Headaches and hair loss

Today I think I truly realized that our little dude is way different from us. It's not a bad thing, it's just when I got married, I assumed we'd have kids naturally who would then share some of the same qualities as us: charming, hilarious, smart (stroking the ole ego here)...stubborn, fiery, sassy, clumsy...Even if the kid displays the non-desirable qualities, it seems like they might be easier to deal with since they are at least familiar. However, parenting another person's kid who is nothing like either one of us is proving confusing (that's putting it mildly). Obviously I knew little man is not equal parts me and Nate (the curly hair is a dead give away), but watching him play soccer today really reaffirmed it. I am a competitive person, and I think I was pretty high energy as a kid--as was Nate--so watching our little man stand on the soccer field with his hands in his mouth while most of the other kids herded around the soccer ball on the opposite side of the field was a frustrating experience for both of us. I still can't talk, so I could only text things to Nate to say to encourage little guy to participate---but nothing we said worked. He continued to mosey along the field like nobody else was there. I don't know why it frustrated us so much, but by the end of the hour long ordeal--Nate and I were just frazzled. It seems like this is a common feeling for us lately....

We're two months into this parenting gig, and of course, we are doing the best we can for our little man, but I often feel like we come up short. What works one time with him, doesn't work the second time; I'm all out of creative ideas. Pinterest isn't helping either; those tips may work for super moms but apparently I am not a super mom because having little guy hold his tongue for a time after he says bad words just makes him scream louder, or directing him to stomp on the driveway instead of tantruming again just makes him scream louder and makes us seem like the neighborhood crazies. And the book our therapist gave us on the Boys Town model of parenting: CRAP. None of it worked.

We try our hardest to be consistent with our expectations and consequences, but still, it seems like we do little good. I know it will take time for him to adjust to our home--probably way more time than we originally thought. But my head is pounding, and Nate is losing more hair (if that's even possible)...So what's a parent to do when all hope seems gone?


Musings from a sick day

Since about July 23rd, I've been battling sinus infections, coughs, a sore throat, and an incredible raspy voice. I've been on three rounds of antibiotics and have been to my family practice doctor three times since the end of July. Last week I was running a fever again and just felt crappy--not that this was an out of the ordinary feeling since it's been ongoing for about 8 weeks now--but my doctor finally referred me to an ENT. Yesterday I had the "pleasure" of experiencing a throat scope. They first tried to stick a giant tube and camera down my throat (after they numbed it of course), and though the doc ensured me the numbing medicine would soften my gag reflex, the minute she stuck it part way down my throat, I gagged and nearly vomited all over her. The back up plan was the scope through the nose and down into the throat. She tried my right nostril first, but it was too swollen from my sinus infections. Finally, she got a good look through my left nostril and concluded that I have severe laryngitis. She mentioned there has been some recent bleeding on one of my vocal chords due to the excessive coughing I've had in the last 8 weeks. She prescribed me three different medicines, gave my probiotics to help my digestive system return to somewhat of a normal balance, and then issued a blow: no talking or running for five days (after I run my coughing is just nasty).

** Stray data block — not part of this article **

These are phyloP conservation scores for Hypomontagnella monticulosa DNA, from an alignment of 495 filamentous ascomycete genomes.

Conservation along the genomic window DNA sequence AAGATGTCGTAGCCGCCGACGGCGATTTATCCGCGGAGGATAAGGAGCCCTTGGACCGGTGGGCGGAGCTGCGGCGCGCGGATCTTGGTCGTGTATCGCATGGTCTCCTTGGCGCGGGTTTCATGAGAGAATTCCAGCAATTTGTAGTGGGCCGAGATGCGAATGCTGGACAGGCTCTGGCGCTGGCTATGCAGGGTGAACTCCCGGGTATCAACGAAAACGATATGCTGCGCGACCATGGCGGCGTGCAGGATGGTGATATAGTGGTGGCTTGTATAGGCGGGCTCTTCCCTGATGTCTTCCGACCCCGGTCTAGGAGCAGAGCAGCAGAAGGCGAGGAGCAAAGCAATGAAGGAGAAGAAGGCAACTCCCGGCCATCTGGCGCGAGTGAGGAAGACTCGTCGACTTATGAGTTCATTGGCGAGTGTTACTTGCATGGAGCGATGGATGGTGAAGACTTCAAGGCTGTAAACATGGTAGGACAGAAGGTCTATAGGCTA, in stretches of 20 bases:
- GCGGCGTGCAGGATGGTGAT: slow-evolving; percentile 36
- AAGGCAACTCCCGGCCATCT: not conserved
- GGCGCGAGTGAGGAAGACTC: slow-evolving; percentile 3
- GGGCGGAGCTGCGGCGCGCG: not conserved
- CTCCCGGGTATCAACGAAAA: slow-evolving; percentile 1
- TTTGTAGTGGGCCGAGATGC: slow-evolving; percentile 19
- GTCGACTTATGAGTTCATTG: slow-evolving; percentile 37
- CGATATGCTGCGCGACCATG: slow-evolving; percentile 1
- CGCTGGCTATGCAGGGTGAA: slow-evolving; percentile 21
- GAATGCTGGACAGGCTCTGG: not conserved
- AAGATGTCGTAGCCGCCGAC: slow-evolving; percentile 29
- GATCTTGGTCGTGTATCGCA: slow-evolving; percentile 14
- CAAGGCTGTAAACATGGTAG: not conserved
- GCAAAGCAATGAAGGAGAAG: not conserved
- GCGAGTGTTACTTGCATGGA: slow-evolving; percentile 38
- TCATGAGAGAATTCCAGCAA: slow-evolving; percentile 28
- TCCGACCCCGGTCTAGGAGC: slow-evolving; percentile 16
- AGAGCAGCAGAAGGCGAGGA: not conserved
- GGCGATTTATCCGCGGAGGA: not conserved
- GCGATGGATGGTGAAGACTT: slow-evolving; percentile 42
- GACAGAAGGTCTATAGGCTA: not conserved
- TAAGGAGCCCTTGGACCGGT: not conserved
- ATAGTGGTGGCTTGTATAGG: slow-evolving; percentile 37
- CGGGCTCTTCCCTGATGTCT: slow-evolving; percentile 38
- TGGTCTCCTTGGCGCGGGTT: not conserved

"But I teach," I responded.

"No talking," she retorted. "Starting now."

"But I have a 4 year old," I persisted.

With a smile of empathy, she simply replied, "stop talking" and handed me a letter that stated I couldn't return to work until Tuesday.

So here I am. 8:30 AM on a Thursday in my pajamas, writing. While it's a pain in the backside to miss school (luckily tomorrow is a staff development day), I have to admit that I felt a little relieved when she handed me that letter. This school year has been exhausting. This week in particular I've been swamped with grading and feel like I just cannot catch up (guess what I'll be doing during my time off?!). I often catch myself wondering what it would be like had I followed through with my original plan to sub and work at the Writing Center...it's a fantasy, really. No grading. No pressure. More time with my husband and little man. I'm sure it wouldn't be as perfect as my mind has created it to be, and I know that my current position allows me to make a bigger impact on kids since I'm consistently around them; the consistent pay check is nice especially as we consider planning a vacation to Colorado this summer so little man can experience the mountains. I just get myself so worked up and wrapped into my job. I confess that I've (dare I say it) cared too much about my job--I'd even say I've made my job an idol. And because that's been my habit for 5 years, it's difficult to break. It's true that little man's mere presence forces me to invest less in my job, but there is an anxiety and a guilt that come with this. I feel anxious that I'm not as prepared as I should be. I feel like I'm not doing enough for my students. I try not to work when little dude is awake, but I suck at that...especially on the weekends. I use every minute of my planning period and my before and after school time, and when little guy goes down for bed, it's off to work I go, but I still feel behind. I think that's just the curse of an English teacher...especially a type A English teacher. Life would be easier if I could be more laid back and just learn to chill out. But that's just not me...and it drives me to the point where my body just shuts down and gives me a big "f-you."